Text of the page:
Hotham Park. Bognor Regis
Hotham Park in  
Bognor Regis
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History.
Wildlife.
Country Fair.
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Home.
History.
Wildlife.
Country Fair.
Things to do.
Events.
Photo Gallery.
Location.
Contact Us.
Hotham Park in  
Bognor Regis
Home.
History.
Wildlife.
Country Fair.
Things to do.
Events.
Photo Gallery.
Location.
Contact Us.
Home.
History.
Wildlife.
Country Fair.
Things to do.
Events.
Photo Gallery.
Location.
Contact Us.
The History of Hotham Park

Sir Richard Hotham, who developed Bognor from an insignificant hamlet into a fashionable seaside resort, having come to the area to partake of the beneficial sea air, built Hotham Park House in 1792. In 1787 he laid the first foundation stone of this new seaside resort thereby becoming the founder of Bognor. He was only to live here for seven years before his death in 1799.  The fine mansion was named The Lodge at that time and had its own private chapel. The clock tower is the only remaining part of Sir Richard’s chapel.

There have been a series of owners over the years, culminating with William Holland Ballett Fletcher who became another benefactor of the town by creating the legacy of the horticultural rich collection of trees, shrubs and ornamental plants that are seen in the park today. He moved into the house, then known as Bersted Lodge, in 1899 and immediately changed the name to Aldwick Manor as he had inherited the Lordship of the Manor of Aldwick. In 1906, he was Co-opted as Chairman of Bognor Urban District Council and in 1910 he became a County Alderman. He was a very private man and never consented to being interviewed about his life and work. His wife Agnes Fletcher became well known in her own right for her unusual interest in reptiles, amphibians and rodents.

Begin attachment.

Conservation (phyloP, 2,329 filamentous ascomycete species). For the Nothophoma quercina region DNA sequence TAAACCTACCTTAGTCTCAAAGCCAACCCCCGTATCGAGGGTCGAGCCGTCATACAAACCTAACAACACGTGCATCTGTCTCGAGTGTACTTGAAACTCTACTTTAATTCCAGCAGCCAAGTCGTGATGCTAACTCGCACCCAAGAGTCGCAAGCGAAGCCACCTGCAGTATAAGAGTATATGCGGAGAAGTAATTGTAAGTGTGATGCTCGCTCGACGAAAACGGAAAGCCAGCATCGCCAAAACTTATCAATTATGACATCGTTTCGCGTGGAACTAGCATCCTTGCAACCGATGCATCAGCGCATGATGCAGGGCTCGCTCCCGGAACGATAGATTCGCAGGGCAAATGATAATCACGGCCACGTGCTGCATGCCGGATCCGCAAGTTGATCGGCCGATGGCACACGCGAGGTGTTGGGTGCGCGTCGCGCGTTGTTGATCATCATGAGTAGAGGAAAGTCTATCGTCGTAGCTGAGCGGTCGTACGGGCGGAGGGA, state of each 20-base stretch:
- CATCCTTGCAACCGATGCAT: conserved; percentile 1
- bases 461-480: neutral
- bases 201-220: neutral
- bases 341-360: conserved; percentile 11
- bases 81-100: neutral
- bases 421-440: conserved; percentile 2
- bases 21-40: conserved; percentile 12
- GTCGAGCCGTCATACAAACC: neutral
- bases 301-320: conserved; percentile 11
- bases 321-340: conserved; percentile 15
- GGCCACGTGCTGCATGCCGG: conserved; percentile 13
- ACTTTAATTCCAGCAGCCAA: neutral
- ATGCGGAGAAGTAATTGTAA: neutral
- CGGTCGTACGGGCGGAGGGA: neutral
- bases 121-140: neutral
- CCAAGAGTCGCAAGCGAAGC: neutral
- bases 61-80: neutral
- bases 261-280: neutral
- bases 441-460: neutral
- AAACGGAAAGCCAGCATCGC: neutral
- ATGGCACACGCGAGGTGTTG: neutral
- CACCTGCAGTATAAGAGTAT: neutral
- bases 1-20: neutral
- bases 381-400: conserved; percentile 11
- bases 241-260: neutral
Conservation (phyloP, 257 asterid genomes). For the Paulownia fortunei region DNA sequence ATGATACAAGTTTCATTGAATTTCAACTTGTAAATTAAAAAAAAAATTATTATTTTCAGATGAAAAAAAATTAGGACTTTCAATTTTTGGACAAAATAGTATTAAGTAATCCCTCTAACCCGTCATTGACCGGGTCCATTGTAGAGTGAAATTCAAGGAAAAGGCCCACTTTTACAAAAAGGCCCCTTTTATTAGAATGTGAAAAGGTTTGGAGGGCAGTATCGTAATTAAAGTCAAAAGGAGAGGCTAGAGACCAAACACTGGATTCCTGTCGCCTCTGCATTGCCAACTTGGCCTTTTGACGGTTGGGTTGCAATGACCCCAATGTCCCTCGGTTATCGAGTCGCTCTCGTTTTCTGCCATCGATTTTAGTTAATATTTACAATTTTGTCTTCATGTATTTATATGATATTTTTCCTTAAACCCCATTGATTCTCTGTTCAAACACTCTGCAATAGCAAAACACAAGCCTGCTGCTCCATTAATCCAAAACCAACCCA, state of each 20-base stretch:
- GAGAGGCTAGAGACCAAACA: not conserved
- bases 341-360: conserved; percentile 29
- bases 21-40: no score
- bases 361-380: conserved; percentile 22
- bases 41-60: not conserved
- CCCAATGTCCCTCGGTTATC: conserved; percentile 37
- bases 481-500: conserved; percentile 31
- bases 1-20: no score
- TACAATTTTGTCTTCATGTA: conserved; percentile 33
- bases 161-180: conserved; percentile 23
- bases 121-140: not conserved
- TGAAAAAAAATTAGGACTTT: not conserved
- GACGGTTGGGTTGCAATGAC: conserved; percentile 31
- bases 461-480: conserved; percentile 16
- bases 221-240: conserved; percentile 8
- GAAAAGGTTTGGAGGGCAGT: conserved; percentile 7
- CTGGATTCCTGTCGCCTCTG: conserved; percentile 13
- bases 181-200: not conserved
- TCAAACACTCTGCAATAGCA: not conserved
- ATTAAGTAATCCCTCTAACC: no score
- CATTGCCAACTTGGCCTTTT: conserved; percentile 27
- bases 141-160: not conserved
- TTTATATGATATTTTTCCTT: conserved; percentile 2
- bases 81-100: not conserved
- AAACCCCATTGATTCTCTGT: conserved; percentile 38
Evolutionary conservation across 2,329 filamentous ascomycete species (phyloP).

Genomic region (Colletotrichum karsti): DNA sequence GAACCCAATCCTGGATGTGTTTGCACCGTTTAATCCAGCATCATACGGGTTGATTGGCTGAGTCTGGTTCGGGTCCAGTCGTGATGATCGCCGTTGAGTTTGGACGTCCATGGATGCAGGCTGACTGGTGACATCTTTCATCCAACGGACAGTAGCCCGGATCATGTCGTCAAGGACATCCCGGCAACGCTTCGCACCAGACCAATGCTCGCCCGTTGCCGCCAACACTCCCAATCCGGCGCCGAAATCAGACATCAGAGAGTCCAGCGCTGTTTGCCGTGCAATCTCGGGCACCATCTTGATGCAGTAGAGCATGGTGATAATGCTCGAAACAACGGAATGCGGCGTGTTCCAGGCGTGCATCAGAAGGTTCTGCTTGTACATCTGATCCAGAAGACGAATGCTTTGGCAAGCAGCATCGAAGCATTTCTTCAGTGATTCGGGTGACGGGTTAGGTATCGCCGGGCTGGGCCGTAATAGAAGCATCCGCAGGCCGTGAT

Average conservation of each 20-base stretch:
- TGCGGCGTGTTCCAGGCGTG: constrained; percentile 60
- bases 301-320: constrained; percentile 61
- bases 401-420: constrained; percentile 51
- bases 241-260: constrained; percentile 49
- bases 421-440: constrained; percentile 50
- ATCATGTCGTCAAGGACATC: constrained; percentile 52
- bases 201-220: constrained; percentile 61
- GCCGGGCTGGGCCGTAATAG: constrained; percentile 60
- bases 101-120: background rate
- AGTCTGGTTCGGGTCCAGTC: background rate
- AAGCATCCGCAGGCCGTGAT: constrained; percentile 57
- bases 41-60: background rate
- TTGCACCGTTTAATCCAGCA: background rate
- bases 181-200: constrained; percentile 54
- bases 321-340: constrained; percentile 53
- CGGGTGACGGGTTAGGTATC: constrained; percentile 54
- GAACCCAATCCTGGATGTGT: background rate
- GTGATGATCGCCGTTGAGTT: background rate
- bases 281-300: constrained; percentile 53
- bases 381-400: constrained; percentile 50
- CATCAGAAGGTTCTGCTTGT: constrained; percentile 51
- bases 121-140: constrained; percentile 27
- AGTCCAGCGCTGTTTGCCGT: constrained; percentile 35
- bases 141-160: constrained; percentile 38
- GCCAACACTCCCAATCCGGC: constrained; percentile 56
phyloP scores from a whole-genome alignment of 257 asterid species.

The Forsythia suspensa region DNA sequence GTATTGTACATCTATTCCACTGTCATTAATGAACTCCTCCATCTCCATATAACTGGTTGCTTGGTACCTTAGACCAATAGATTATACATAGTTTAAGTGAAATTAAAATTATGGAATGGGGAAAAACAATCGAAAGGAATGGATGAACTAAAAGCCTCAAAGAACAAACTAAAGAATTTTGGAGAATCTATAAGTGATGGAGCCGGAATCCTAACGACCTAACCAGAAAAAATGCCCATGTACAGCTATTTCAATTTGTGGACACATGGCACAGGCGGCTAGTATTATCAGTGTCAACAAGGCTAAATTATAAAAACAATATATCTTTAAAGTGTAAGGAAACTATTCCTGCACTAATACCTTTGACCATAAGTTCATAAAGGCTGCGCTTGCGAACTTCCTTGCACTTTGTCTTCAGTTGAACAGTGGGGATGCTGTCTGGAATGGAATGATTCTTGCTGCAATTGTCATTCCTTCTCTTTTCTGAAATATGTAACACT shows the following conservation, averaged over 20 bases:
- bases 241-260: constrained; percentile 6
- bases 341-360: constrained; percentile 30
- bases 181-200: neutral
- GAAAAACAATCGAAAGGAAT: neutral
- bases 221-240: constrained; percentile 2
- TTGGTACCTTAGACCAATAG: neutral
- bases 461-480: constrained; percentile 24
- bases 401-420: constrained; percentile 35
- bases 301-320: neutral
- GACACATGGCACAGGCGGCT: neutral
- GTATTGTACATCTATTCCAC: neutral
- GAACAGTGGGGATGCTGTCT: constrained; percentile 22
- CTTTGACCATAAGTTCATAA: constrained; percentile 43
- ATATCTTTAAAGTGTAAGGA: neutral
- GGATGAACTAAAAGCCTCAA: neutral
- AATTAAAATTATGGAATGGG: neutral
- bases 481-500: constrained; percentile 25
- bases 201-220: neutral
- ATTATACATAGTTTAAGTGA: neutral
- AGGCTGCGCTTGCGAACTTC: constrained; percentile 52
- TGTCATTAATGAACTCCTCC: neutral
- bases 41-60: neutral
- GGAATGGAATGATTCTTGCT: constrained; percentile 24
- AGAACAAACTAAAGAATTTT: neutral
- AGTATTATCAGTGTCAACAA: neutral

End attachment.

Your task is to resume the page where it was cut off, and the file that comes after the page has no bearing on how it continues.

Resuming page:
William worked closely with Kew Gardens and at one period his plantings were compared with Kew as being an outstanding collection of species. We should remember that this was his garden and not the park we know today. The boating lake was his pond where he could be regularly seen standing at the side feeding his huge goldfish with bread. A cork oak he found at Goodwood is planted near the house to commemorate his wedding to Agnes.

In 1939 she died at the age of 84 and within 2 years William also died, aged 89. This ended the Fletcher association with the house that had lasted over eighty years, since his father took over the house and completing over 40 years for William. Their deaths finished the private ownership of the house and park we know today.

Following his death the house was leased to the Ministry of Pensions for the duration of the war. At the conclusion of the war it soon became obvious that no maintenance had been carried out, but it was still considered possible for the house to be used as a Museum, Restaurant, or community area for the town. Many letters appeared in the press about the use of the area but no plans materialised. However in May 1947 Captain Corbishley, Chairman of the Bognor Regis Council, opened the grounds as a park for the benefit of all.

The house continued to deteriorate and in 1976, 35 years after Fletcher’s death, there were plans to demolish it and leave just the clock tower standing. Thankfully this did not happen and the original clock tower still houses Hotham’s clock from 1794, made by John Thwaites of Clerkenwell. The climb to the top is approx 63 steps.

In 1977 Abraham Singer took a great interest in the house and purchased it. He was keen on its history and decided to restore it, both inside and out, whilst retaining the charm, character and features of the building. Subsequently the property was divided into several elegant apartments that are all privately occupied to this day.